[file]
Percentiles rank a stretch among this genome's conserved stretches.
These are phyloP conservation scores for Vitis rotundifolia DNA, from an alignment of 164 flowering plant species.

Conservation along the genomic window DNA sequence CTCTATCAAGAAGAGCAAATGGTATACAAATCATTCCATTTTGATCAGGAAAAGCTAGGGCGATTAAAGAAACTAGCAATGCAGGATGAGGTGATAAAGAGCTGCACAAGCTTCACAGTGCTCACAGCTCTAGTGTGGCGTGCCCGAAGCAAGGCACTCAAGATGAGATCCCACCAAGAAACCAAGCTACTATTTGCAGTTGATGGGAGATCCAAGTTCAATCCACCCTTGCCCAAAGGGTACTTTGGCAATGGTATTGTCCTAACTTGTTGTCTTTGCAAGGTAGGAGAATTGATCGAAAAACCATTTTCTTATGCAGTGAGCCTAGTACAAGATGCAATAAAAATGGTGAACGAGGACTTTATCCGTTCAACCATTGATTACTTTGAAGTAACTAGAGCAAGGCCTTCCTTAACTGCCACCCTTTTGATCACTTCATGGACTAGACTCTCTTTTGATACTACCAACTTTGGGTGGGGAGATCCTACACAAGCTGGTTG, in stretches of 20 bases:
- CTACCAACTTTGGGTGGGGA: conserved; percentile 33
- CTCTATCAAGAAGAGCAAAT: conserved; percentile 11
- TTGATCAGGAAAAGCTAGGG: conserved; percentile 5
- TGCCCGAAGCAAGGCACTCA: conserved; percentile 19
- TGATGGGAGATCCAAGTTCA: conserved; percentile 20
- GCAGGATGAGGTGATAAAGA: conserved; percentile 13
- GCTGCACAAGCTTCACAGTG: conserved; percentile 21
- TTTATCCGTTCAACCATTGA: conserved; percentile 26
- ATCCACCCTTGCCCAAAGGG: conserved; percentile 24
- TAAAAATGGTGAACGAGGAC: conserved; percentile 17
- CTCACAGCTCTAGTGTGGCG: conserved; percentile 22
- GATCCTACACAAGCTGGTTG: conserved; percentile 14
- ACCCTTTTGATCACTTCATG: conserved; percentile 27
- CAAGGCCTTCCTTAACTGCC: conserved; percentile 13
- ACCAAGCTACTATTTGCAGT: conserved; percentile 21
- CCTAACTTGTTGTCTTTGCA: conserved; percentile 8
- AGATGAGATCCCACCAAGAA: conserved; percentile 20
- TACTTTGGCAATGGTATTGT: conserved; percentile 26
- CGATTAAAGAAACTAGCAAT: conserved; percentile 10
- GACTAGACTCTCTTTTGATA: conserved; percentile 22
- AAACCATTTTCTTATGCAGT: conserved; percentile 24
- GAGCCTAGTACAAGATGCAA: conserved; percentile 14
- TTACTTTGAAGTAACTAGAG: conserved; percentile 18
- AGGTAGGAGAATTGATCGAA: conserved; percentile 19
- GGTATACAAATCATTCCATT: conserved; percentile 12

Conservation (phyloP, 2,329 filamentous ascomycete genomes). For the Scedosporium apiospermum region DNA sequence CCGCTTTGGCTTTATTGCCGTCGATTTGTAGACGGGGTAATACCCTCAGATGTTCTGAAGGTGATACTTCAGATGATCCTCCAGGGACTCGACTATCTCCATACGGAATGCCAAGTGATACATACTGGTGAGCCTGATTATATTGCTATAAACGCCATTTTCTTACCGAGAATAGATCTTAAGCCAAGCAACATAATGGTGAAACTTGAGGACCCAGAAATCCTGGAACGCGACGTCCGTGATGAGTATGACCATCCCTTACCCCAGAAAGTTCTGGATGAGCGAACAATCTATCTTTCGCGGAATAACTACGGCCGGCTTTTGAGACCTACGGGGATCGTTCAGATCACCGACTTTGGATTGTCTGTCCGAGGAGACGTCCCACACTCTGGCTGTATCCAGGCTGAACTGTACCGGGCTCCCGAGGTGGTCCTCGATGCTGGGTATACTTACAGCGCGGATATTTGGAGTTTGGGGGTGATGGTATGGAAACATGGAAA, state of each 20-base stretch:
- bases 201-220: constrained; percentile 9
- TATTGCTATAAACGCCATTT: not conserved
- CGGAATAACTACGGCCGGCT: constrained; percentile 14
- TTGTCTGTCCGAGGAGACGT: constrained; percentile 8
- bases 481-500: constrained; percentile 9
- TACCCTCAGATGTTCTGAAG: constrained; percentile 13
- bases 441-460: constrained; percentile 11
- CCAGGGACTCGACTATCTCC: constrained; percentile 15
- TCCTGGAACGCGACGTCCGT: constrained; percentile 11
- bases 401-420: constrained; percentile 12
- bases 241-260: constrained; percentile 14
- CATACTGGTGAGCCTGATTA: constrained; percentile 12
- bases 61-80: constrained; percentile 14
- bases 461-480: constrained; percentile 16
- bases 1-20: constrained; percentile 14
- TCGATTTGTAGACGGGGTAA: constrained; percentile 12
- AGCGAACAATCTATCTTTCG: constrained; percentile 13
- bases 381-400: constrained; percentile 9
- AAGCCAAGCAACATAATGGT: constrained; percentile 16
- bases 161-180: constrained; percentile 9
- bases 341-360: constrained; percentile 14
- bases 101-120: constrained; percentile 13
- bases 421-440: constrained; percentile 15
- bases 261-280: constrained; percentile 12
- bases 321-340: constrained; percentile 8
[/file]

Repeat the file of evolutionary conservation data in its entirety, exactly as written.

Percentiles rank a stretch among this genome's conserved stretches.
These are phyloP conservation scores for Vitis rotundifolia DNA, from an alignment of 164 flowering plant species.

Conservation along the genomic window DNA sequence CTCTATCAAGAAGAGCAAATGGTATACAAATCATTCCATTTTGATCAGGAAAAGCTAGGGCGATTAAAGAAACTAGCAATGCAGGATGAGGTGATAAAGAGCTGCACAAGCTTCACAGTGCTCACAGCTCTAGTGTGGCGTGCCCGAAGCAAGGCACTCAAGATGAGATCCCACCAAGAAACCAAGCTACTATTTGCAGTTGATGGGAGATCCAAGTTCAATCCACCCTTGCCCAAAGGGTACTTTGGCAATGGTATTGTCCTAACTTGTTGTCTTTGCAAGGTAGGAGAATTGATCGAAAAACCATTTTCTTATGCAGTGAGCCTAGTACAAGATGCAATAAAAATGGTGAACGAGGACTTTATCCGTTCAACCATTGATTACTTTGAAGTAACTAGAGCAAGGCCTTCCTTAACTGCCACCCTTTTGATCACTTCATGGACTAGACTCTCTTTTGATACTACCAACTTTGGGTGGGGAGATCCTACACAAGCTGGTTG, in stretches of 20 bases:
- CTACCAACTTTGGGTGGGGA: conserved; percentile 33
- CTCTATCAAGAAGAGCAAAT: conserved; percentile 11
- TTGATCAGGAAAAGCTAGGG: conserved; percentile 5
- TGCCCGAAGCAAGGCACTCA: conserved; percentile 19
- TGATGGGAGATCCAAGTTCA: conserved; percentile 20
- GCAGGATGAGGTGATAAAGA: conserved; percentile 13
- GCTGCACAAGCTTCACAGTG: conserved; percentile 21
- TTTATCCGTTCAACCATTGA: conserved; percentile 26
- ATCCACCCTTGCCCAAAGGG: conserved; percentile 24
- TAAAAATGGTGAACGAGGAC: conserved; percentile 17
- CTCACAGCTCTAGTGTGGCG: conserved; percentile 22
- GATCCTACACAAGCTGGTTG: conserved; percentile 14
- ACCCTTTTGATCACTTCATG: conserved; percentile 27
- CAAGGCCTTCCTTAACTGCC: conserved; percentile 13
- ACCAAGCTACTATTTGCAGT: conserved; percentile 21
- CCTAACTTGTTGTCTTTGCA: conserved; percentile 8
- AGATGAGATCCCACCAAGAA: conserved; percentile 20
- TACTTTGGCAATGGTATTGT: conserved; percentile 26
- CGATTAAAGAAACTAGCAAT: conserved; percentile 10
- GACTAGACTCTCTTTTGATA: conserved; percentile 22
- AAACCATTTTCTTATGCAGT: conserved; percentile 24
- GAGCCTAGTACAAGATGCAA: conserved; percentile 14
- TTACTTTGAAGTAACTAGAG: conserved; percentile 18
- AGGTAGGAGAATTGATCGAA: conserved; percentile 19
- GGTATACAAATCATTCCATT: conserved; percentile 12

Conservation (phyloP, 2,329 filamentous ascomycete genomes). For the Scedosporium apiospermum region DNA sequence CCGCTTTGGCTTTATTGCCGTCGATTTGTAGACGGGGTAATACCCTCAGATGTTCTGAAGGTGATACTTCAGATGATCCTCCAGGGACTCGACTATCTCCATACGGAATGCCAAGTGATACATACTGGTGAGCCTGATTATATTGCTATAAACGCCATTTTCTTACCGAGAATAGATCTTAAGCCAAGCAACATAATGGTGAAACTTGAGGACCCAGAAATCCTGGAACGCGACGTCCGTGATGAGTATGACCATCCCTTACCCCAGAAAGTTCTGGATGAGCGAACAATCTATCTTTCGCGGAATAACTACGGCCGGCTTTTGAGACCTACGGGGATCGTTCAGATCACCGACTTTGGATTGTCTGTCCGAGGAGACGTCCCACACTCTGGCTGTATCCAGGCTGAACTGTACCGGGCTCCCGAGGTGGTCCTCGATGCTGGGTATACTTACAGCGCGGATATTTGGAGTTTGGGGGTGATGGTATGGAAACATGGAAA, state of each 20-base stretch:
- bases 201-220: constrained; percentile 9
- TATTGCTATAAACGCCATTT: not conserved
- CGGAATAACTACGGCCGGCT: constrained; percentile 14
- TTGTCTGTCCGAGGAGACGT: constrained; percentile 8
- bases 481-500: constrained; percentile 9
- TACCCTCAGATGTTCTGAAG: constrained; percentile 13
- bases 441-460: constrained; percentile 11
- CCAGGGACTCGACTATCTCC: constrained; percentile 15
- TCCTGGAACGCGACGTCCGT: constrained; percentile 11
- bases 401-420: constrained; percentile 12
- bases 241-260: constrained; percentile 14
- CATACTGGTGAGCCTGATTA: constrained; percentile 12
- bases 61-80: constrained; percentile 14
- bases 461-480: constrained; percentile 16
- bases 1-20: constrained; percentile 14
- TCGATTTGTAGACGGGGTAA: constrained; percentile 12
- AGCGAACAATCTATCTTTCG: constrained; percentile 13
- bases 381-400: constrained; percentile 9
- AAGCCAAGCAACATAATGGT: constrained; percentile 16
- bases 161-180: constrained; percentile 9
- bases 341-360: constrained; percentile 14
- bases 101-120: constrained; percentile 13
- bases 421-440: constrained; percentile 15
- bases 261-280: constrained; percentile 12
- bases 321-340: constrained; percentile 8